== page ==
Some of Minnesota’s most inspiring and influential student-athletes, coaches and athletic leaders will be recognized at an award ceremony on Wednesday, February 3, at the Minnesota State Capitol in St. Paul.
The award ceremony will be conducted in conjunction with the 24th annual National Girls and Women in Sports Day, a nationwide celebration recognizing the accomplishments of individuals in the promotion and advancement of girls’ and women’s sports. The 2010 ceremony will be honoring
25 individuals who will be receiving awards in five separate categories. Award recipients are nominated by schools, community organizations, recreation centers, and
amateur and professional sports organizations.
This statewide award recognizes individuals or organizations that have broken barriers, overcome challenges and/or strive to provide athletic opportunities for girls and women of all races, all ages, and all levels of ability.
All are welcome to attend this public event that will take place starting at noon on Wednesday. We invite you to join us to celebrate Coach Johnson-Hipp’s accomplishments at the State Capitol.
About Coach Johnson-Hipp:
Coach Johnson-Hipp has dedicated over thirty years to raising the bar for girls’ and women’s involvement in sport. From her days as a high school athlete to her current job as Hamline University’s women’s head track and field coach, she has committed herself to providing girls and women with athletic opportunities.
As a high school freshman in the 1970s, Coach Johnson-Hipp was one of the top female hurdlers in the state. Since her high school offered track only as an “extramural” activity, she was unable to attend the first state meet for track (in 1972). By her sophomore year, Coach Johnson-Hipp's mother persuaded the school administrators to join the Minnesota State High School League - which had just started girls’ participation in track.
Coach Johnson-Hipp went to the state meet and won the 60 yard hurdle event. She had to continually adapt her race strategies as league officials kept changing events – unsure of which distances girls were capable of competing.
She was a five-time state champion in various hurdle events between her high school and college careers. Shawn earned a scholarship her second year of college after winning the state collegiate meet in the 100 meter hurdles. She attended the AIAW National Championship meet in 1980 during a time when there were no divisions, and Olympic year “wannabes” came out of the woodwork to compete in college – both of which would never happen or be allowed again.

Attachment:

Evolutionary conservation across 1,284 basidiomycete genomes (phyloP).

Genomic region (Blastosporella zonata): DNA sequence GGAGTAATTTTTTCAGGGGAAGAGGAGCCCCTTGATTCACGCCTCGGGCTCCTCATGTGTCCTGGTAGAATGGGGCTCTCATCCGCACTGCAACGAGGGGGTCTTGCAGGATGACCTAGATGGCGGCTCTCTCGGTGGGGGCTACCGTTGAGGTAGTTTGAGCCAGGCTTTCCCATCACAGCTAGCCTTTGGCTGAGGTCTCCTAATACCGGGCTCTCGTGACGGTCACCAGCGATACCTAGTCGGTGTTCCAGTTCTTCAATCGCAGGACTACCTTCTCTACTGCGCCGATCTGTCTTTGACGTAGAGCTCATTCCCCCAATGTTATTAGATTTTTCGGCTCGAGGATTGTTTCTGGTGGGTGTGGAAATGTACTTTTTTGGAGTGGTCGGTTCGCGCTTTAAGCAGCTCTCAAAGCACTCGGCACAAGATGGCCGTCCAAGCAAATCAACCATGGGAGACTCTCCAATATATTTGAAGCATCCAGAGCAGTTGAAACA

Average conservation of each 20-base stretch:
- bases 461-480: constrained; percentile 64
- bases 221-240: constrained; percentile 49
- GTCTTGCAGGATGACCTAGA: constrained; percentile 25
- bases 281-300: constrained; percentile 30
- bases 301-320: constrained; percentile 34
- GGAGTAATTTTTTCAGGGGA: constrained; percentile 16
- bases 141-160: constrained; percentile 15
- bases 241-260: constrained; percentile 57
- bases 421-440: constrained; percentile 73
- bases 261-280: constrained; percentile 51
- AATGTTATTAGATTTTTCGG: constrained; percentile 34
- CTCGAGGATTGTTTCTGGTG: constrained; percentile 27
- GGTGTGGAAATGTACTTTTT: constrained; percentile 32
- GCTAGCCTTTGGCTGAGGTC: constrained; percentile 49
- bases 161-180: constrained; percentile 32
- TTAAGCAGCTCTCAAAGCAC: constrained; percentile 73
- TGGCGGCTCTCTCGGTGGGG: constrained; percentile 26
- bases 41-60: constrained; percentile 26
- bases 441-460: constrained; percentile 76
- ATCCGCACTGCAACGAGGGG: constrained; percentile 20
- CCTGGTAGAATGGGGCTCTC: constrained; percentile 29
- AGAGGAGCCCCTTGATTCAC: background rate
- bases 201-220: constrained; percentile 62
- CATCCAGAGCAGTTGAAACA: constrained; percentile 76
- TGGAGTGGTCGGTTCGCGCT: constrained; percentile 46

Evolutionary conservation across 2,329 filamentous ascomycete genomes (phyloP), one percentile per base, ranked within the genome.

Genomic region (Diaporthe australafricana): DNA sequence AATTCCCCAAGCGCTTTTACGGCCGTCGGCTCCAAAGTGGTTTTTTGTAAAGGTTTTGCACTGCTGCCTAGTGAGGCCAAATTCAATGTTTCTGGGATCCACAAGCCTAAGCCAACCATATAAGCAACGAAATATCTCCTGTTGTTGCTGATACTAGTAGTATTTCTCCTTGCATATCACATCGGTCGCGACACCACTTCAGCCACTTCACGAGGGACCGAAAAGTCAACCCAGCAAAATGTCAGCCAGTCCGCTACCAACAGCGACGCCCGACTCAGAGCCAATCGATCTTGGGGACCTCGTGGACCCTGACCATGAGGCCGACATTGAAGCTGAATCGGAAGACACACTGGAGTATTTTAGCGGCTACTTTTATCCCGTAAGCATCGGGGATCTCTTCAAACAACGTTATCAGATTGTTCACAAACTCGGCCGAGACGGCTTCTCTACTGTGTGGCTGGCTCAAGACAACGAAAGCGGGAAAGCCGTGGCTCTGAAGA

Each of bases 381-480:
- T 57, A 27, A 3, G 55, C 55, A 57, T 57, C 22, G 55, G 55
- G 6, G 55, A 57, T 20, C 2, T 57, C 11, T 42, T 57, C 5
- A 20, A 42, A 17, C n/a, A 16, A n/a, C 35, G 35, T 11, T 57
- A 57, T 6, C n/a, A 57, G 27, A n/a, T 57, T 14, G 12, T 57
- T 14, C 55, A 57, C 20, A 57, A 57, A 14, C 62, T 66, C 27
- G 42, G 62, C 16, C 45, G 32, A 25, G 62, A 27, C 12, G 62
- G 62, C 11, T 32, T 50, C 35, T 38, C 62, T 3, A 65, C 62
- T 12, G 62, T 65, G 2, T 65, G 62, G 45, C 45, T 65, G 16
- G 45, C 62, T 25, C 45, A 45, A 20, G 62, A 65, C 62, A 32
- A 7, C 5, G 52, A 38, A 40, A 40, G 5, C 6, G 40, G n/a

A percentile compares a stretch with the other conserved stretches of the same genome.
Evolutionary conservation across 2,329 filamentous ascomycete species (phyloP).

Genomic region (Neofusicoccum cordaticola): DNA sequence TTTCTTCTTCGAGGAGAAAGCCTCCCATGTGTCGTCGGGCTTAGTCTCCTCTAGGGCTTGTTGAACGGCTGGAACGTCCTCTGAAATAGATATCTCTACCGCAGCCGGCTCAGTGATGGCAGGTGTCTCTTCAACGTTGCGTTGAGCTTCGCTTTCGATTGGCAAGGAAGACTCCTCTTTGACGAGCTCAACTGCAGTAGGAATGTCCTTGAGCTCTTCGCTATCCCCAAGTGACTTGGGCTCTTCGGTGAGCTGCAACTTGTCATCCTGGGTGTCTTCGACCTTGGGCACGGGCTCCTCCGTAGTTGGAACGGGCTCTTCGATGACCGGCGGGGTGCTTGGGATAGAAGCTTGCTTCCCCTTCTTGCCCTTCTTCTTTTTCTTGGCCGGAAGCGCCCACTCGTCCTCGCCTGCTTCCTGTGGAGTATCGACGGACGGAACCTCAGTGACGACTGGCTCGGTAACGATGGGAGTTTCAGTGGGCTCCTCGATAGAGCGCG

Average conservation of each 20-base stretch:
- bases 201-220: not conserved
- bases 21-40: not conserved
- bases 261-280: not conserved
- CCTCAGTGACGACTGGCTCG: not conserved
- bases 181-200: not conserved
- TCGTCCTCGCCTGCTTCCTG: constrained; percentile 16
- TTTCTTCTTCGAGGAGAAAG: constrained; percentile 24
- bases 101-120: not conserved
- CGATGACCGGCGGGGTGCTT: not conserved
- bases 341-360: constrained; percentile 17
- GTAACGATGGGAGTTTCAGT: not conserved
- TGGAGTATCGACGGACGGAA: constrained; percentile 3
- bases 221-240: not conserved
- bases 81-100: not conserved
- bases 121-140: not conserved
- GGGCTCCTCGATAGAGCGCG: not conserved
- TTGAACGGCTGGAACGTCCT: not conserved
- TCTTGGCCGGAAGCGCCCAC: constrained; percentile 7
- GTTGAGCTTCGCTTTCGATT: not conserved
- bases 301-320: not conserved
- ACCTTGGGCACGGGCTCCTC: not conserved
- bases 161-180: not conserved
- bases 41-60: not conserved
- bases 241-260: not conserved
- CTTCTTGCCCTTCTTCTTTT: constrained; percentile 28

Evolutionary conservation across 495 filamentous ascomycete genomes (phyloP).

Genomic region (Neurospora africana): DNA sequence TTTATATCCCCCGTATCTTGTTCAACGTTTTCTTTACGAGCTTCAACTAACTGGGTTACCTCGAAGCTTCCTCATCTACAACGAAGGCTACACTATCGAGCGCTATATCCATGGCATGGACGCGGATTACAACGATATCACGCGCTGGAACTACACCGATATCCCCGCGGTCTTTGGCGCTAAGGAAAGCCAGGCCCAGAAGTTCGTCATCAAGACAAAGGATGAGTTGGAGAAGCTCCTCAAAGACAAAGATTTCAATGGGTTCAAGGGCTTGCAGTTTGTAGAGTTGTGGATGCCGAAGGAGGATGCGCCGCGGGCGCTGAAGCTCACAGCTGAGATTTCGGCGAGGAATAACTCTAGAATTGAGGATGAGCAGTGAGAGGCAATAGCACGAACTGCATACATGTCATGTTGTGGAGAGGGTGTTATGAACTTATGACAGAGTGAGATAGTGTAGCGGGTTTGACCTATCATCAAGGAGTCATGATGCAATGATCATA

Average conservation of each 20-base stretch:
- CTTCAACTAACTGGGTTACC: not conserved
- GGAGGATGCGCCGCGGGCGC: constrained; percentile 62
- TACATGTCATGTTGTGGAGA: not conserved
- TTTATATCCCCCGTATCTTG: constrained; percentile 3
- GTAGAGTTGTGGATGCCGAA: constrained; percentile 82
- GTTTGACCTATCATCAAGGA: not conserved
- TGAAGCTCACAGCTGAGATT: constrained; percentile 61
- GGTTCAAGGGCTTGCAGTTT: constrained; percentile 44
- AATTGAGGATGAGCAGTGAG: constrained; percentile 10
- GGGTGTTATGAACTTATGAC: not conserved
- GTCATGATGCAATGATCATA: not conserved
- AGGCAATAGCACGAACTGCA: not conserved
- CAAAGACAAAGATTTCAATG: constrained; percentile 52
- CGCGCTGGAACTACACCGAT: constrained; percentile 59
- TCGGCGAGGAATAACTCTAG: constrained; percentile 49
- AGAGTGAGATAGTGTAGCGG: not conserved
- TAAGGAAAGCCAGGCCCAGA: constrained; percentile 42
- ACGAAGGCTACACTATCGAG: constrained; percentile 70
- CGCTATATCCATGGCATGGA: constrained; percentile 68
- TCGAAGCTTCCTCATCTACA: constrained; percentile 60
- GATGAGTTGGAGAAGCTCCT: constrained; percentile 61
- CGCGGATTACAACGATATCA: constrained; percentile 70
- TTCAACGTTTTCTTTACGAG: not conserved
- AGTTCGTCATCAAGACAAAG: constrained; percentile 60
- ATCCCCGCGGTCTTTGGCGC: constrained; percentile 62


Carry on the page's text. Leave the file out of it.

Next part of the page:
After receiving her bachelor’s degree in physical education and health from Minnesota State in 1980, Coach Johnson-Hipp decided to help lead the charge in promoting women’s athletics. She landed a teaching assistantship at the University of Nebraska-Omaha. She also served as the Assistant Track and Cross Country Coach at UNO. She remembers the anguish of the coaching staff torn between choosing an AIAW vs. NCAA alliance. It was obvious in the sport of track and field that we would never have had the championship experience without the groundwork of the AIAW; however the monetary resources brought by the NCAA allowed their championships to grow and the AIAW folded.
When she finished her master’s degree in exercise science in 1983, Coach Johnson-Hipp became Hamline’s first full-time women’s head track & field/cross country coach. While at Hamline, Shawn worked tirelessly to build the women’s track and cross country program in participation, resources and visibility. She brought her cross country and track teams from the bottom of the conference to top contenders in the MIAC several times.
Coach Johnson-Hipp was heavily involved in women’s sport issues in the 1980’s. She held an office with the National Association of Girls and Women In Sport (NAGWS), and was also involved on several committees for the Melpomene Institute for Women’s Health Research. In 1988 she hosted the Minnesota Rally for Girls and Women in Sports with the help of Dorothy McIntyre and Hamline athletic director Linda Delano. As a result of the conference, the Coalition to Promote Women In Athletic Leadership was developed, which later became the backbone for Minnesota’s Girls and Women in Sports Day efforts.
The University of Minnesota, the National Sports Center, and Melpomene Institute for Women’s Health Research became very involved in the GWS Day efforts as well, and Coach Johnson-Hipp served actively on several committees to organize and promote the event.
She took a break from coaching from 2000-2006 so she could focus on her family, but stayed involved with the track community by coaching her two sons on their track teams.
During this time, she also continued to work with Hamline University’s teacher preparation program in physical education. In 2007, Coach Johnson-Hipp returned for her second stint as head coach of the Hamline women’s track and field team at the age of 50. She now begins her third year back at the helm of the women’s track and field program. Numbers are up and she now coaches the largest women’s team roster in the history of Hamline University women’s athletics. Coach Johnson-Hipp is also an assistant coach with the men's program, coaching the hurdle events
In 2008, Coach Johnson-Hipp led the women’s track and field program to their best finish in school history when the Pipers placed fourth at the MIAC outdoor championships.